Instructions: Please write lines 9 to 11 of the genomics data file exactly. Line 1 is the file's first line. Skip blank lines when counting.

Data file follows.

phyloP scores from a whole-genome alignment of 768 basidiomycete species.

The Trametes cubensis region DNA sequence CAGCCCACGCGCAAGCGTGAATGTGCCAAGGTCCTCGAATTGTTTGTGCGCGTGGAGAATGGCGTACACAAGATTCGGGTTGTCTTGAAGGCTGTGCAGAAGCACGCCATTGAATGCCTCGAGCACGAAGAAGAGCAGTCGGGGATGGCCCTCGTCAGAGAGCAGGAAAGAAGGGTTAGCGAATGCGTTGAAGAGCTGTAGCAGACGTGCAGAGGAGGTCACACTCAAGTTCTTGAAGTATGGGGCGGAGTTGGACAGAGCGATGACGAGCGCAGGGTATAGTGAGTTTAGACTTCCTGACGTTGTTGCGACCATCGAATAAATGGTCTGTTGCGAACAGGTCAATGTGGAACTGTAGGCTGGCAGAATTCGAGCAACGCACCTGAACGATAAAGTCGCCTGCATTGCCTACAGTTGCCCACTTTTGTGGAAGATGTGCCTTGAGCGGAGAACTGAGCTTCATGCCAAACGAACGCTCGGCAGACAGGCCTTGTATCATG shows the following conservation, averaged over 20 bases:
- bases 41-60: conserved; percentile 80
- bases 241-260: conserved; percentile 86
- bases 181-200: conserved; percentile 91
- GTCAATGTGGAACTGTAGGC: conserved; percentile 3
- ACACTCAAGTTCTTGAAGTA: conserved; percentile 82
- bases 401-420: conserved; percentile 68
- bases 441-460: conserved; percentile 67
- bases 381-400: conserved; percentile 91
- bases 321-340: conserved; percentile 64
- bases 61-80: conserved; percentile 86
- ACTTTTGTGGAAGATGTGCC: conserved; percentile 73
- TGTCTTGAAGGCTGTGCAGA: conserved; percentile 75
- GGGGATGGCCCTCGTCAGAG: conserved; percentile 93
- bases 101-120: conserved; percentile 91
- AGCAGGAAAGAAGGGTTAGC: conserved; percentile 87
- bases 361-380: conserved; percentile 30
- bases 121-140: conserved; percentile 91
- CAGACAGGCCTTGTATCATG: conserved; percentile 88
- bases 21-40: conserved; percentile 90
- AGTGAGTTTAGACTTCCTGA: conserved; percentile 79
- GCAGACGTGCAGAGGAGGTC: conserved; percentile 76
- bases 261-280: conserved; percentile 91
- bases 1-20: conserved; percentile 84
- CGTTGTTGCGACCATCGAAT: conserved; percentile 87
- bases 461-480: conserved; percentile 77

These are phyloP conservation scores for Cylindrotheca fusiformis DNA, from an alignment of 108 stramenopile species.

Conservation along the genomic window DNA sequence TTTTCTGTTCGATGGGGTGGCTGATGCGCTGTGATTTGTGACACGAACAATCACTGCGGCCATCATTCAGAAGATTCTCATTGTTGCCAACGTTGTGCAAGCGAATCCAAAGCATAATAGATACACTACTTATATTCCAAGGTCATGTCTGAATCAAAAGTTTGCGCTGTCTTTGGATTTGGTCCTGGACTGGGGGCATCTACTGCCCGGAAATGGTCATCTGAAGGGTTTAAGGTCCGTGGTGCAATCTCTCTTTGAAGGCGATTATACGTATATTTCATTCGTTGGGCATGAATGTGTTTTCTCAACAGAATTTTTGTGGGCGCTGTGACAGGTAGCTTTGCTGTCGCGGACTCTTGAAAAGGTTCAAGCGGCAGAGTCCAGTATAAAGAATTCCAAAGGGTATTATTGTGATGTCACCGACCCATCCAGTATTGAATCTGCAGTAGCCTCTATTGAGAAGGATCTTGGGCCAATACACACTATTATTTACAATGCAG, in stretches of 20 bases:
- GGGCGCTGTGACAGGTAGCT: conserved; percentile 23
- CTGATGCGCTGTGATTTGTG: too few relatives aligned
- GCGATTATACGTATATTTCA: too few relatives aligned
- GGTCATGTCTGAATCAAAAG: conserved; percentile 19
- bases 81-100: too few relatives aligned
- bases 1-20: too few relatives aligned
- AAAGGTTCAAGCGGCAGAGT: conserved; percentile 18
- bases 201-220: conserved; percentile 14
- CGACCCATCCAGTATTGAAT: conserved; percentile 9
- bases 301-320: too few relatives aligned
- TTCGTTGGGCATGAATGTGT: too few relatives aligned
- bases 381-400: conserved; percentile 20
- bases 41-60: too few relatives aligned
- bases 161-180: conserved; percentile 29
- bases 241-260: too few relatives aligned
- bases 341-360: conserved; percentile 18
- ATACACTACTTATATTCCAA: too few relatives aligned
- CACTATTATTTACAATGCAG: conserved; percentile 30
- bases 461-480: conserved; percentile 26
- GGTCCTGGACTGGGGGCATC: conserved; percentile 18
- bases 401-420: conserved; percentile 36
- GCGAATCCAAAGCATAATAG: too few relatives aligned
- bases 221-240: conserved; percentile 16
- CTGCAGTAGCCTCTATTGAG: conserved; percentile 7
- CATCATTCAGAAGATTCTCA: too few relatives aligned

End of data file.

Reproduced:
- bases 441-460: conserved; percentile 67
- bases 381-400: conserved; percentile 91
- bases 321-340: conserved; percentile 64